Today, Pacific Wharf is home to eateries featuring sourdough bread, ice cream sundaes, delicious Mexican fare, Asian dishes and more. You’ll still be able to enjoy all your favorite Pacific Wharf dining locations during this transformation.

When the transformation to San Fransokyo Square is completed this summer, you’ll find familiar favorites like soups in freshly baked bread bowls, as well as many new Asian-inspired selections.

The new Port of San Fransokyo Cervecería draws inspiration from its tri-cultural influences with signage in English, Japanese, and Spanish. Outside will be a fun and inviting beer garden decorated with festoon lights and papel picado.

The San Fransokyo Square Public Works Department is hard at work on this transformation. To the best of my recollection, Imagineering started construction at the end of last month, right around the time when the Disney100 celebration kicked off. We’ve seen ‘progress’ in the last few weeks, but I’ve neglected to take any photos because I’m bad at my job. (I’ll try to remedy that this week.)

Aside from the bridge and meet & greet space, construction transforming Pacific Wharf into San Fransokyo Square should be minimally intrusive. For those unfamiliar with Pacific Wharf, it looks substantially-similar to what the concept art depicts. It’s a lot of new window-dressing that’ll give fresh personality to the area.

This was announced back at the D23 Expo last year, and I didn’t realize until today that I never gave this news “proper” commentary. Our post from then was only ~200 words, which is basically a tweet by my verbose standards. I’m sure it’ll shock all of you, but I actually have a lot of thoughts about this.

And unlike my reaction to the Pixar Pier reimagining, my initial reaction here is actually positive! To start with, Pacific Wharf isn’t losing anything that makes it special: bread pudding, bread bowls, other assorted breads, and the delicious QuesaBirria.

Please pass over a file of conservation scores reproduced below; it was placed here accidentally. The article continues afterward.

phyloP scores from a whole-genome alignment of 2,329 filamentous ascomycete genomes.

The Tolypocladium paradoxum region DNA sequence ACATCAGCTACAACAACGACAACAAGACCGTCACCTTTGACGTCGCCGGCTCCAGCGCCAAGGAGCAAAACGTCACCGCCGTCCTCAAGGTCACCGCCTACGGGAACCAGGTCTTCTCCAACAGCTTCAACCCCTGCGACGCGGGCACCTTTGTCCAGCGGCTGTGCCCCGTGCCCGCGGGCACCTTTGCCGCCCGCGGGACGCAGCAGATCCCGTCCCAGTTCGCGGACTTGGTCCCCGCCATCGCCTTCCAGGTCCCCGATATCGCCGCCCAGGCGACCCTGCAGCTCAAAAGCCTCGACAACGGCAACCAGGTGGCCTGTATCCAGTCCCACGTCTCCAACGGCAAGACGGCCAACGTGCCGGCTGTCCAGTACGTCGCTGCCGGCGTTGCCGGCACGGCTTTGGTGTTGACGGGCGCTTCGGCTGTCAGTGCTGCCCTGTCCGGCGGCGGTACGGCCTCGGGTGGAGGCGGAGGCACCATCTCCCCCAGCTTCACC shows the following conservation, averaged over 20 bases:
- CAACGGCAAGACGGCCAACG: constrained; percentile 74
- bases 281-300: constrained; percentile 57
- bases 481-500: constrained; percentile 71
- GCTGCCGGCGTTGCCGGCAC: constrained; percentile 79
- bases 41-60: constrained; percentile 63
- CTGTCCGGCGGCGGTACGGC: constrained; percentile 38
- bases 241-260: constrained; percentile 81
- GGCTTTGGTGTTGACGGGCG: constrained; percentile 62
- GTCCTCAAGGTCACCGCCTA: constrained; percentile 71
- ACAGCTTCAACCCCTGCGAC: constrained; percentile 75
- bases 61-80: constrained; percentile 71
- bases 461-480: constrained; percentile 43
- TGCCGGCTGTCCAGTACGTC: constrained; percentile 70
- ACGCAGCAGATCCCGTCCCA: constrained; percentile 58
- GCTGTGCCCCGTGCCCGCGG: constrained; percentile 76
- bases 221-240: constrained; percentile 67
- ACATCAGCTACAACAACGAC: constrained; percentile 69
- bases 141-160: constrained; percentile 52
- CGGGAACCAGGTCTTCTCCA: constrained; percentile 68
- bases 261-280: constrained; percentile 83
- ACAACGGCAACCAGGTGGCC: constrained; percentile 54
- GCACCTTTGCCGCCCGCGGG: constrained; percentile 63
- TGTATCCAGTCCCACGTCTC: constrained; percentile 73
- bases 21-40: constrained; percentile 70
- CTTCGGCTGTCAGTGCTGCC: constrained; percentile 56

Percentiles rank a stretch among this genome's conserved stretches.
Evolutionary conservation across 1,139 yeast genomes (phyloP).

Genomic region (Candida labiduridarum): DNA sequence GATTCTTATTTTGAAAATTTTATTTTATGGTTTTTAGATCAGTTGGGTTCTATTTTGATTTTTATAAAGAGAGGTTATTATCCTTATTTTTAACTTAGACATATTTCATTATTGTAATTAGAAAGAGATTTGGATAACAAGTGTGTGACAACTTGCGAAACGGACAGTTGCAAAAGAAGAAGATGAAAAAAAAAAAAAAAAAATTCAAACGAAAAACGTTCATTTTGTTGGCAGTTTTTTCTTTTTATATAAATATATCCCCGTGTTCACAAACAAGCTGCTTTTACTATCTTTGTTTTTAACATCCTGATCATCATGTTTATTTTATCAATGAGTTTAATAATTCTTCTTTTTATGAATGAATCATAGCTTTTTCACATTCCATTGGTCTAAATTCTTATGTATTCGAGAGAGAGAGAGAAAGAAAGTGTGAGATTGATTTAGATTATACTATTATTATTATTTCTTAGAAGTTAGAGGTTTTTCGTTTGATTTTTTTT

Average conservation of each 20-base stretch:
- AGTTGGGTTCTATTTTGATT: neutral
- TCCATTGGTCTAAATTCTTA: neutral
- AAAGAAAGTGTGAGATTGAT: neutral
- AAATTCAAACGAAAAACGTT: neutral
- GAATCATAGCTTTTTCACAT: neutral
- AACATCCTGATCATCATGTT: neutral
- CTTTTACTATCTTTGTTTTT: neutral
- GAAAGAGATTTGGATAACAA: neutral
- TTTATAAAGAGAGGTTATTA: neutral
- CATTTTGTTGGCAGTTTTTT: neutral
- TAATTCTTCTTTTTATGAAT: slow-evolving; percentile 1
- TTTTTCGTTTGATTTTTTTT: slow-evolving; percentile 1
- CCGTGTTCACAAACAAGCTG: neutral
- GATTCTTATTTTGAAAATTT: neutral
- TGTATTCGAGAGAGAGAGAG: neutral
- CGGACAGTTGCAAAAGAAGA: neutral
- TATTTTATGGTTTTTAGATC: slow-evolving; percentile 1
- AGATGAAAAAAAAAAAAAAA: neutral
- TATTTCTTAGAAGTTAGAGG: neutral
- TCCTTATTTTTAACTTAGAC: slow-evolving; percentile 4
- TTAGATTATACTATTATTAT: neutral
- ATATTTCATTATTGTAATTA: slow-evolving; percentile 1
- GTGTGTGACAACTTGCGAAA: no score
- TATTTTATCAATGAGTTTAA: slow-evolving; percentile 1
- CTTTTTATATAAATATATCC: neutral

I don’t think it needs to be said, but this is not going to materially change Pacific Wharf. So my “positive” reaction is also a measured one. I’m not expecting San Fransokyo Square to be a game changer or something around which anyone will plan trips. It’s a minor plussing, at best.

With that said, Pacific Wharf is nothing special from a thematic perspective. This is essentially the crux of why I believe that San Fransokyo Square will be an incremental upgrade. Any changes to this area will likely be enhancements.

The difference between the San Fransokyo Square reimagining of Pacific Wharf and the Pixar Pier reimagining is that Paradise Pier had grown into something unique and special, and had potential to be further improved.

Imagineering could’ve gone all-in on the Victorian boardwalk style or borrowed from any one of the real-world piers in California while adding Toy Story motifs. That could have been a nice enhancement–the blueprint for it was literally right there with previously-made improvements to Paradise Pier and Toyville Trolley Park at Tokyo DisneySea.

Instead, they opted to turn Pixar Pier into a mishmash of stories and a hodgepodge of visual styles that are incongruous and at odds with one another. It turned into an expensive vanity project that brought very little of substance and value to the table. There were nuggets of good ideas there, but it suffered from competing visions, too many cooks in the kitchen, or something.